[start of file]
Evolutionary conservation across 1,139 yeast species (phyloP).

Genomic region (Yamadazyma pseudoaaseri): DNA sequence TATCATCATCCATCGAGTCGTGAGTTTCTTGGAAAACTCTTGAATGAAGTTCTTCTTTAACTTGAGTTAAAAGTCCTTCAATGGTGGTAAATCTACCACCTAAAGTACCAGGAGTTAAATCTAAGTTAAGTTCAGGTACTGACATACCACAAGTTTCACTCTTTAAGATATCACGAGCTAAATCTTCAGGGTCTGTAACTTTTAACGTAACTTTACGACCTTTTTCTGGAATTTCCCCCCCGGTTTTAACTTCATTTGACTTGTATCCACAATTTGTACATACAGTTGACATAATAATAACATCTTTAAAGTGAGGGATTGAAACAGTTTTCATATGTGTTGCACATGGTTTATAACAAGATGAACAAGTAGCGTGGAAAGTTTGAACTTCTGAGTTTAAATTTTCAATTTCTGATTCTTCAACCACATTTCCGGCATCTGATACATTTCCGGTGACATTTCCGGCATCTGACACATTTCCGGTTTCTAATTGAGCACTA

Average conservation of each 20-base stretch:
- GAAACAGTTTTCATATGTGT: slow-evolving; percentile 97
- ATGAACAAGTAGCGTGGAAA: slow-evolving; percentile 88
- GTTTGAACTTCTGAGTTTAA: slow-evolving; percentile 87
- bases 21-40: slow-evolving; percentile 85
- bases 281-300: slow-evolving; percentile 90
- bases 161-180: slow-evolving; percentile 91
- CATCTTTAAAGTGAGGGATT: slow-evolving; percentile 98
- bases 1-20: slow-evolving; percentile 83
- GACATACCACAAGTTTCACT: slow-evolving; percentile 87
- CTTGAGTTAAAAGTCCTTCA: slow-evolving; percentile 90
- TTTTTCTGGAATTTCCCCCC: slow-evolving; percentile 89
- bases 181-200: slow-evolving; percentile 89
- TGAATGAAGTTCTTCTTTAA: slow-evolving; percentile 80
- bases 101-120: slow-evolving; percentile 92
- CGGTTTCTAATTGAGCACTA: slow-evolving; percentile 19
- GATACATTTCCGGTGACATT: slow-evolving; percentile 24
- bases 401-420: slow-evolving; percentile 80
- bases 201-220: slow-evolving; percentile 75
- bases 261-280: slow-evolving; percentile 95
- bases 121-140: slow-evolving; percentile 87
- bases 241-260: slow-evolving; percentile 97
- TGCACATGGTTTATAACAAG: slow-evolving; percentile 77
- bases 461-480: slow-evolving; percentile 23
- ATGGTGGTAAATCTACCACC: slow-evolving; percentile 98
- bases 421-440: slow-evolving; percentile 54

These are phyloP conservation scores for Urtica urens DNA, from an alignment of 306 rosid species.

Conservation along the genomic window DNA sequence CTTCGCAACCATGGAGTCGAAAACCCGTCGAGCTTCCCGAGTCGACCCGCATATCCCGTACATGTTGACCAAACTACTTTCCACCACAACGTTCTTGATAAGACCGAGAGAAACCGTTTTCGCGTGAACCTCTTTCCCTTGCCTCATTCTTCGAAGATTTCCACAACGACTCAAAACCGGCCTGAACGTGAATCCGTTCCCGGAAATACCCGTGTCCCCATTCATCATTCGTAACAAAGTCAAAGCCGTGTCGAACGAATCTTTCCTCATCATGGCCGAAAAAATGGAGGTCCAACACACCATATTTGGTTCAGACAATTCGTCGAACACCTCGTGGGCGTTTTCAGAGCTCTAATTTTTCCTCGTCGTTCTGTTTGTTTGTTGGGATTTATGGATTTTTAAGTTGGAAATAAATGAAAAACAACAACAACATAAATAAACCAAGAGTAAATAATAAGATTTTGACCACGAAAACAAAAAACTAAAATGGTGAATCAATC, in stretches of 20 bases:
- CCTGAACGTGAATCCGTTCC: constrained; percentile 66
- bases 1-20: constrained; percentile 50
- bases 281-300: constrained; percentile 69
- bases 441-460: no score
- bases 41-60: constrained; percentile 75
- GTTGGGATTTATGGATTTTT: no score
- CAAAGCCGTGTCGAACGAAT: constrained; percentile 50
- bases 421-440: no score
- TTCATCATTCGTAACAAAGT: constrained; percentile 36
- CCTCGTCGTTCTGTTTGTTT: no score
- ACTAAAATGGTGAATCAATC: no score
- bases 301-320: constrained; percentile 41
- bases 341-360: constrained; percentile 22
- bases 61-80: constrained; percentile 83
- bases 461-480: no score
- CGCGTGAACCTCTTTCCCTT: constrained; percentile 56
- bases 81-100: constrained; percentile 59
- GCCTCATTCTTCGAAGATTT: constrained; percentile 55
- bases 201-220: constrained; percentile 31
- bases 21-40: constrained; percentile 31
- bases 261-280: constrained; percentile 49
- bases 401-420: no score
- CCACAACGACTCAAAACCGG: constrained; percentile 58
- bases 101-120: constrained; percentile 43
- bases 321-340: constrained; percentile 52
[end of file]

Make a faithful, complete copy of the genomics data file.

Evolutionary conservation across 1,139 yeast species (phyloP).

Genomic region (Yamadazyma pseudoaaseri): DNA sequence TATCATCATCCATCGAGTCGTGAGTTTCTTGGAAAACTCTTGAATGAAGTTCTTCTTTAACTTGAGTTAAAAGTCCTTCAATGGTGGTAAATCTACCACCTAAAGTACCAGGAGTTAAATCTAAGTTAAGTTCAGGTACTGACATACCACAAGTTTCACTCTTTAAGATATCACGAGCTAAATCTTCAGGGTCTGTAACTTTTAACGTAACTTTACGACCTTTTTCTGGAATTTCCCCCCCGGTTTTAACTTCATTTGACTTGTATCCACAATTTGTACATACAGTTGACATAATAATAACATCTTTAAAGTGAGGGATTGAAACAGTTTTCATATGTGTTGCACATGGTTTATAACAAGATGAACAAGTAGCGTGGAAAGTTTGAACTTCTGAGTTTAAATTTTCAATTTCTGATTCTTCAACCACATTTCCGGCATCTGATACATTTCCGGTGACATTTCCGGCATCTGACACATTTCCGGTTTCTAATTGAGCACTA

Average conservation of each 20-base stretch:
- GAAACAGTTTTCATATGTGT: slow-evolving; percentile 97
- ATGAACAAGTAGCGTGGAAA: slow-evolving; percentile 88
- GTTTGAACTTCTGAGTTTAA: slow-evolving; percentile 87
- bases 21-40: slow-evolving; percentile 85
- bases 281-300: slow-evolving; percentile 90
- bases 161-180: slow-evolving; percentile 91
- CATCTTTAAAGTGAGGGATT: slow-evolving; percentile 98
- bases 1-20: slow-evolving; percentile 83
- GACATACCACAAGTTTCACT: slow-evolving; percentile 87
- CTTGAGTTAAAAGTCCTTCA: slow-evolving; percentile 90
- TTTTTCTGGAATTTCCCCCC: slow-evolving; percentile 89
- bases 181-200: slow-evolving; percentile 89
- TGAATGAAGTTCTTCTTTAA: slow-evolving; percentile 80
- bases 101-120: slow-evolving; percentile 92
- CGGTTTCTAATTGAGCACTA: slow-evolving; percentile 19
- GATACATTTCCGGTGACATT: slow-evolving; percentile 24
- bases 401-420: slow-evolving; percentile 80
- bases 201-220: slow-evolving; percentile 75
- bases 261-280: slow-evolving; percentile 95
- bases 121-140: slow-evolving; percentile 87
- bases 241-260: slow-evolving; percentile 97
- TGCACATGGTTTATAACAAG: slow-evolving; percentile 77
- bases 461-480: slow-evolving; percentile 23
- ATGGTGGTAAATCTACCACC: slow-evolving; percentile 98
- bases 421-440: slow-evolving; percentile 54

These are phyloP conservation scores for Urtica urens DNA, from an alignment of 306 rosid species.

Conservation along the genomic window DNA sequence CTTCGCAACCATGGAGTCGAAAACCCGTCGAGCTTCCCGAGTCGACCCGCATATCCCGTACATGTTGACCAAACTACTTTCCACCACAACGTTCTTGATAAGACCGAGAGAAACCGTTTTCGCGTGAACCTCTTTCCCTTGCCTCATTCTTCGAAGATTTCCACAACGACTCAAAACCGGCCTGAACGTGAATCCGTTCCCGGAAATACCCGTGTCCCCATTCATCATTCGTAACAAAGTCAAAGCCGTGTCGAACGAATCTTTCCTCATCATGGCCGAAAAAATGGAGGTCCAACACACCATATTTGGTTCAGACAATTCGTCGAACACCTCGTGGGCGTTTTCAGAGCTCTAATTTTTCCTCGTCGTTCTGTTTGTTTGTTGGGATTTATGGATTTTTAAGTTGGAAATAAATGAAAAACAACAACAACATAAATAAACCAAGAGTAAATAATAAGATTTTGACCACGAAAACAAAAAACTAAAATGGTGAATCAATC, in stretches of 20 bases:
- CCTGAACGTGAATCCGTTCC: constrained; percentile 66
- bases 1-20: constrained; percentile 50
- bases 281-300: constrained; percentile 69
- bases 441-460: no score
- bases 41-60: constrained; percentile 75
- GTTGGGATTTATGGATTTTT: no score
- CAAAGCCGTGTCGAACGAAT: constrained; percentile 50
- bases 421-440: no score
- TTCATCATTCGTAACAAAGT: constrained; percentile 36
- CCTCGTCGTTCTGTTTGTTT: no score
- ACTAAAATGGTGAATCAATC: no score
- bases 301-320: constrained; percentile 41
- bases 341-360: constrained; percentile 22
- bases 61-80: constrained; percentile 83
- bases 461-480: no score
- CGCGTGAACCTCTTTCCCTT: constrained; percentile 56
- bases 81-100: constrained; percentile 59
- GCCTCATTCTTCGAAGATTT: constrained; percentile 55
- bases 201-220: constrained; percentile 31
- bases 21-40: constrained; percentile 31
- bases 261-280: constrained; percentile 49
- bases 401-420: no score
- CCACAACGACTCAAAACCGG: constrained; percentile 58
- bases 101-120: constrained; percentile 43
- bases 321-340: constrained; percentile 52